Cooking is useful for making meat and water safe to consume, as well as increasing the nutrition value of every other non-meat food, like vegetables and wheat-derived products.
Furthermore, more complex recipes are also even more nutritious and improve mood. Besides, this also presents interesting RP options, such as being vegetarian, perhaps pork-free, et cetera, some of which could be enforced with selectable traits.
See the Full Crafting List for more details about crafting the implements from the list.
|Knife||Made with either 4 bone pieces or 1 unit of manifold materials: stone, copper, bronze, iron, steel, tin, even gold, silver and diamonds. A versatile tool that is used to cut various foods. Also has other, non-culinary uses described in the Guide to Crafting.|
|Hammer||Made with 5 wood logs or 3 iron ingots (clawhammer, the bottom one, a modern and quicker variant of the hammer). Beat the crap out of food to rid it of any contaminants (at least sizeable ones)! Required in some culinary processes. Same as knife, has use in other areas - Guide to Crafting.|
|Mill||Made with 4 wood. Used to produce flour and cereals.|
|Rolling pin||Made with 1 wood log (!). An essential element of marriage RP.|
|Fermentation jar||Made with 3 glass. Used to obtain yeast, which is essential to the alcoholic drinks production.|
|Cutting board||Made with 5 wood. Used to form meat and mince it before the invention of the meat grinder. Place meat steaks and fish, then mince them with a knife. Place mince on the board and use knife again to make meatballs, which you can then press into patties.|
|Meat grinder||Made with 8 iron. Used to mince fish and various meats. More efficient than the cutting board. The minceable items: steaks, cutlets, fish, ham leg, chicken (carcass, thigh, wing, breast).|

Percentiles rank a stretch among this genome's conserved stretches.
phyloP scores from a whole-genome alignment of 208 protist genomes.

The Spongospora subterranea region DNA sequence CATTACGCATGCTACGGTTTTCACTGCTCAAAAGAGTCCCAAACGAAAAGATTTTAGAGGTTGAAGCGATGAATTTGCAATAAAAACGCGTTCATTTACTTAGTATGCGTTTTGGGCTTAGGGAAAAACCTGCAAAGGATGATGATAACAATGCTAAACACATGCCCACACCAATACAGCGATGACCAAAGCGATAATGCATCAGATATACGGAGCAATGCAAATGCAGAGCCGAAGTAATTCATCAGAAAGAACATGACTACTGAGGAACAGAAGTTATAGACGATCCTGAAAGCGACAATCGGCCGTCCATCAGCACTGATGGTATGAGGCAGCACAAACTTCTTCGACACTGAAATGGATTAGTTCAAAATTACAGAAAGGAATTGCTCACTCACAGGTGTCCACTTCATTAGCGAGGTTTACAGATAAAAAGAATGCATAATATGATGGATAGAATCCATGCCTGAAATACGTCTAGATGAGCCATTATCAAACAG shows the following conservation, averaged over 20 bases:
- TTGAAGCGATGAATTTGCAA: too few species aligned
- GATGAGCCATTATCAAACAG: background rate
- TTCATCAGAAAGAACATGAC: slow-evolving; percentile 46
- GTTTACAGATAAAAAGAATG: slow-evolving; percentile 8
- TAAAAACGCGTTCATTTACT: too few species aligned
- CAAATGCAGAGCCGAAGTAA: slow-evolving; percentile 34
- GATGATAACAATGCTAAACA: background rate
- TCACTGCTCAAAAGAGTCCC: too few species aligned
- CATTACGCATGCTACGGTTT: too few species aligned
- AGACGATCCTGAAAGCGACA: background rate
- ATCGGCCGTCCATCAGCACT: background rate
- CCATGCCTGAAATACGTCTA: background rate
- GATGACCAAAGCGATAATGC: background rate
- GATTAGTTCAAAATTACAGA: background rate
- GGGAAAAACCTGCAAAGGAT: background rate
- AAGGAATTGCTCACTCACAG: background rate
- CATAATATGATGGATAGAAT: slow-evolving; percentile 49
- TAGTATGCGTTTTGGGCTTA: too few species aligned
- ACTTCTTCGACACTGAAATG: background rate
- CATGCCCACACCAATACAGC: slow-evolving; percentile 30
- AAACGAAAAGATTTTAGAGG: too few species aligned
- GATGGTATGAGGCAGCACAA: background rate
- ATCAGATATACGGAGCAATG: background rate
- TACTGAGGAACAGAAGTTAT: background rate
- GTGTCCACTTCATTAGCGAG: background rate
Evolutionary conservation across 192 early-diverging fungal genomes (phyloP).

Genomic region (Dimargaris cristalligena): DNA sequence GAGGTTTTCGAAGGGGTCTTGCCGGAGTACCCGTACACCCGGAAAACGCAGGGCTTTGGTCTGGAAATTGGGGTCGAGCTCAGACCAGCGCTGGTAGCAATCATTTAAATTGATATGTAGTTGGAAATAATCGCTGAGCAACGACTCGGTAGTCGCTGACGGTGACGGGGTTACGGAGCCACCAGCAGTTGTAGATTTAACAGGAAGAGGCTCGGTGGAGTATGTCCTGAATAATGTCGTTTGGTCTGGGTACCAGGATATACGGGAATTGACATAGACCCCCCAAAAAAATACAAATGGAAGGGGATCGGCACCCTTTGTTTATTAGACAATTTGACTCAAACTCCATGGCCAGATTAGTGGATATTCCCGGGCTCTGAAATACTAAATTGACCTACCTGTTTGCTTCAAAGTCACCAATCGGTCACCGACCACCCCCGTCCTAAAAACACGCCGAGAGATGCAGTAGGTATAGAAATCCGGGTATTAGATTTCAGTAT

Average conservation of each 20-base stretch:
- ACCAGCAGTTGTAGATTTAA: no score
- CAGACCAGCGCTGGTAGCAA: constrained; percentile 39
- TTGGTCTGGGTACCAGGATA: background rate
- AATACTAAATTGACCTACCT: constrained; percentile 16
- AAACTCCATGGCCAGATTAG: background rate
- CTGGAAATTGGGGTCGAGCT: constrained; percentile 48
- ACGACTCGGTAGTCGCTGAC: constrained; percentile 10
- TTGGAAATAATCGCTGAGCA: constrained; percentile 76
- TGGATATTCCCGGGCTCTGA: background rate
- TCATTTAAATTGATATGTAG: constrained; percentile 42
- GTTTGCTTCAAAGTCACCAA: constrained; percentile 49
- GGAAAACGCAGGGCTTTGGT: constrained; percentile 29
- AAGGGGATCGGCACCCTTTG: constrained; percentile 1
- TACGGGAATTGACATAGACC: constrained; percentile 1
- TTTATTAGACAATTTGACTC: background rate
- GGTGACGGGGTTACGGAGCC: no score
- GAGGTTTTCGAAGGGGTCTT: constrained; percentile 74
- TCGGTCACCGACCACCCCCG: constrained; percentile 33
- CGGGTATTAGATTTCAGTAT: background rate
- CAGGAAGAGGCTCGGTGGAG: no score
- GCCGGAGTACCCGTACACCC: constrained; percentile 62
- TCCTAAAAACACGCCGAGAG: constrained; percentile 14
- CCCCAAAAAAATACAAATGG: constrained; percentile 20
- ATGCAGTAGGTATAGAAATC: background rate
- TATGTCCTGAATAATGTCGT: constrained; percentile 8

|Pot||Clay pot is made with 2 clay (also needs firing in a campfire or an oven), tin pot - 3 tin, small copper pot - 3 copper, large - 5. Used to boil water to make it safe to drink (water from wells does not require boiling, unless the surrounding area is unclean.|
|Cooking pot||Made with 8 iron. Used to cook stew and boil food in general. One of the benefits of this fascinating cooking pot is the fact that its contents will never go stale or decompose, allowing you to store food indefinitely!
To boil meat, pasta, vegetables etc. without stewing them, fill the pot with water, add a single item, wait for the message that says "X finishes boiling", then click the pot to remove what you have added.
|Dehydrator||Made with 5 wood. Used to hang meat and fish cutlets (slice meat and fish with the knife) to dry.|
|Salting container||Made with 6 wood. Used to cure meat and fish with salt.|
|Drying rack||Made with 8 iron. Used to hang certain salted foods to dry (ham, cod, salami etc.)|
|Canner||Made with 7 iron. Used to can food in tin cans.|Store in a cool, dry place, away from direct sunlight.
Most foods will spoil and decay (read, vanish from existence) if left in the open. Some preserved, as well as canned food are an exception and will last as long the world does (until the end of the round). Scattered food may also attract pests, such as mice.
Finding a formerly bursting-at-the-seams pantry devoid of its delicious contents may very well reduce a hungry soul to tears. Fortunately, there are ways to extend the shelf life of your food stock, which boil down to storing food inside any crate or a fridge.
Check here for the decay times for different unstored foods.
Meat and fish products also rot! It takes half the time of full decay! Meaning, it takes a meat slab 15 minutes to decay, but it will become rotten after 7.5 minutes.
Decay time for the food stored in a crate is doubled.
Campfires and ovens can be used to roast food and prepare advanced recipes, as well as to boil water for safe consumption and burn down any uncookable item into a burned mess (disappears after a while).
You can roast plenty of things: vegetables, meat, fish etc.
A more detailed section on campfires and ovens could be found here.
All great dishes require ingredients! Here you will find the ingredients needed to make your fantastic dishes, uma delicia!